The Four Fields
Updated: Aug 3, 2021
5 Parts / 4 Fields
Recently we were introduced to a disciple-making strategy that’s being used all over the world to train disciples called The Four Fields. It’s based on what Jesus did in his ministry and what his disciples reproduced in the book of Acts. When we look at the strategy used to make disciples in the New Testament, it can easily be described in these 5 parts.
Entry – Which answers the questions: who do we reach? And how do we engage them?
Gospel – What is the Gospel? And how do we communicate it in a way that can be easily reproduced?
Discipleship – How do we nurture those receptive to the Gospel and teach them to obey Jesus?
Gather – What should the Biblical community we call ‘Church’ look like?
Multiply – How do we practically develop leaders to bring the Gospel to where they live work and play?
To visualize this, we use The Four Fields:
Jesus said that a Farmer went out to sew his seed. So there’s a basic entry into an empty field. There’s work to be done. Like a blank canvas or the cursor blinking on a new Word doc. This is a representation that even though the harvest might be plentiful, the workers are few. So who will go? Where will you go? Where is our sphere of influence where we live, work, and play? The empty field represents our mission field. This is where God has called you. So throw seed generously.
Once the farmer enters the field, he sews the seed generously. Anywhere and everywhere he can. This represents our mandate of sharing the Good News to all people. It’s a good reminder that we need to be committed to evangelism and training the ninety-nine to go after the one.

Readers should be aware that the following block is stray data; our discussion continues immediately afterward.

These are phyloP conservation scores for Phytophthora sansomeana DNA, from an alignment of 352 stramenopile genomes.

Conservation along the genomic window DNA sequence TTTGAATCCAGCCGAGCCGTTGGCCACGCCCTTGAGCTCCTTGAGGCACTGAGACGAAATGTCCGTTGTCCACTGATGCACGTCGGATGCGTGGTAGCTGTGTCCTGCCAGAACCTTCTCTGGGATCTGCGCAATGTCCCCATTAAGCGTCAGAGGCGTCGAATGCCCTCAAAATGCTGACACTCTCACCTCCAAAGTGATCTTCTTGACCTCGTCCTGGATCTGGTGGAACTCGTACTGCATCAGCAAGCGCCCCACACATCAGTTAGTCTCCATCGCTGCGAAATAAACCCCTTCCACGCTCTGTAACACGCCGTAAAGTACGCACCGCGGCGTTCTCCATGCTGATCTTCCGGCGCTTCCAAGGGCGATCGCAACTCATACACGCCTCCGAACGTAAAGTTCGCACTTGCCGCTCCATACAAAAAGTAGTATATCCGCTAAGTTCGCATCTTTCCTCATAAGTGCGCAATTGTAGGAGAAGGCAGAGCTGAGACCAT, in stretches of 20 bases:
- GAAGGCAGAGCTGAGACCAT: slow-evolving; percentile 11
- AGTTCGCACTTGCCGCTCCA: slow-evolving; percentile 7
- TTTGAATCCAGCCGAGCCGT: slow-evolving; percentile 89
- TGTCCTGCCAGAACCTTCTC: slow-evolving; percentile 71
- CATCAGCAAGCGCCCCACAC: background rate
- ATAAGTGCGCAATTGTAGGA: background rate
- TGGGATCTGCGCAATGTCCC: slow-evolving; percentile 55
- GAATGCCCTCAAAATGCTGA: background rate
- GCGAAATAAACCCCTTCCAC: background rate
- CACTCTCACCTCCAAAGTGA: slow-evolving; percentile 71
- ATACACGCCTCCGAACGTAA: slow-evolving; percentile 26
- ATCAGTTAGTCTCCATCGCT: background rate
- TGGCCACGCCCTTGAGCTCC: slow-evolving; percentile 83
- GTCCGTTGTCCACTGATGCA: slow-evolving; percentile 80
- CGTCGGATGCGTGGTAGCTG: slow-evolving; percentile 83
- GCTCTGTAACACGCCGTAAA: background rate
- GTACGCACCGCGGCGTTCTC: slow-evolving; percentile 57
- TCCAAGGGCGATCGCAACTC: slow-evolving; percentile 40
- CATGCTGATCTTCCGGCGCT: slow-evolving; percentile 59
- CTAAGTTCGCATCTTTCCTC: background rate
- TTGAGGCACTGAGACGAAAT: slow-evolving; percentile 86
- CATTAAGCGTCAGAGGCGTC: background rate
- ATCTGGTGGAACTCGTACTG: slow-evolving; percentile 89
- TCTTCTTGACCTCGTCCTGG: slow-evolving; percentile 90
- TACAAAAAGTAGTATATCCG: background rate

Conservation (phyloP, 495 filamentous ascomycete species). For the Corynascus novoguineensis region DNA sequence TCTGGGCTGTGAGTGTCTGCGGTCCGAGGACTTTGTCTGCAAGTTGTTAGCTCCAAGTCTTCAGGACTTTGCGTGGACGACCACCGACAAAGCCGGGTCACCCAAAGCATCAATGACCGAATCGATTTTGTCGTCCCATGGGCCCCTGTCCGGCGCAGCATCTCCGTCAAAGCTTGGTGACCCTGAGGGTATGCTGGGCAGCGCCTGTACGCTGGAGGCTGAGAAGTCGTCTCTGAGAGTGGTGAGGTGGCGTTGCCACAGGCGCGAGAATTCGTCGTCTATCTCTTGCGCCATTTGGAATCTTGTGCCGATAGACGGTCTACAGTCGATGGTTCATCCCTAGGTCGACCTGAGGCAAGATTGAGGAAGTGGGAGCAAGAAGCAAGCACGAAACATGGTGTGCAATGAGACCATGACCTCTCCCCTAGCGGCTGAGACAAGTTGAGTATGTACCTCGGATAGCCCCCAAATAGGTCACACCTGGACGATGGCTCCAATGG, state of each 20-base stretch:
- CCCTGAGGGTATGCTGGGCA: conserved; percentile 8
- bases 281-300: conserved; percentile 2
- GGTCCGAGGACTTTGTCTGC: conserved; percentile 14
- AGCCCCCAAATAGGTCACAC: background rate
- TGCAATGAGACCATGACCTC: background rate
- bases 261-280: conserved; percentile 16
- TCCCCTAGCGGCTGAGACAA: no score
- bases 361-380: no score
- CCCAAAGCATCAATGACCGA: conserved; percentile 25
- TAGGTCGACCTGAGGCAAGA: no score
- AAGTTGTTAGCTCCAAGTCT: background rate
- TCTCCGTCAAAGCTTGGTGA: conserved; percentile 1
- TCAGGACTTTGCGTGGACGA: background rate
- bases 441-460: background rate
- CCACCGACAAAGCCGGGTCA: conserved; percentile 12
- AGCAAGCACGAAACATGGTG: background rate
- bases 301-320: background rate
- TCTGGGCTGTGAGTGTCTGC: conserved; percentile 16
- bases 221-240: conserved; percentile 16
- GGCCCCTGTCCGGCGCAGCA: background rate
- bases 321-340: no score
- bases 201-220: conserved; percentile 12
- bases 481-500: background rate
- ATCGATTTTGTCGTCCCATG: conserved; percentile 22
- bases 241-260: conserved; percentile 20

Once he sows the seed. The seeds begin to sprout. Now, the farmer doesn’t cause the seed to sprout, but, when it does sprout, he can nurture it, water it, and care for it. The Gospel is taking root. This is well represented by the four types of soils that Jesus refers to. Rocks, Path, Weeds, Good Soil. When we’re spreading the Gospel, we don’t know the soil on which it lands for some time. But those that are receptive to it take root and grow. We’ve spent a lot of time as a network training our church planters to know and share the Kingdom Gospel and intentionally disciple them with reproducible tools through The Bonhoeffer Project.
At the end of the season, when the harvest comes, the farmer puts the sickle to the harvest and gathers everything into bundles. This picture of the coming together of disciples is what the church should look like. There’s the often-quoted phrase in church planting that “If you make disciples, you always get the church. But if you make a church, you rarely get disciples.” It’s a true Biblical community where equipping and training happens so the saints can do the work of ministry.
The farmer then takes some of the seeds from the harvest to be able to go back and sew the next season. And in so doing, he multiplies and facilitates continuous growth. This is the goal. We’re not after a single gathering or church. We’re after churches. A multiplicative movement that extends beyond the four walls of our church to the ends of the earth.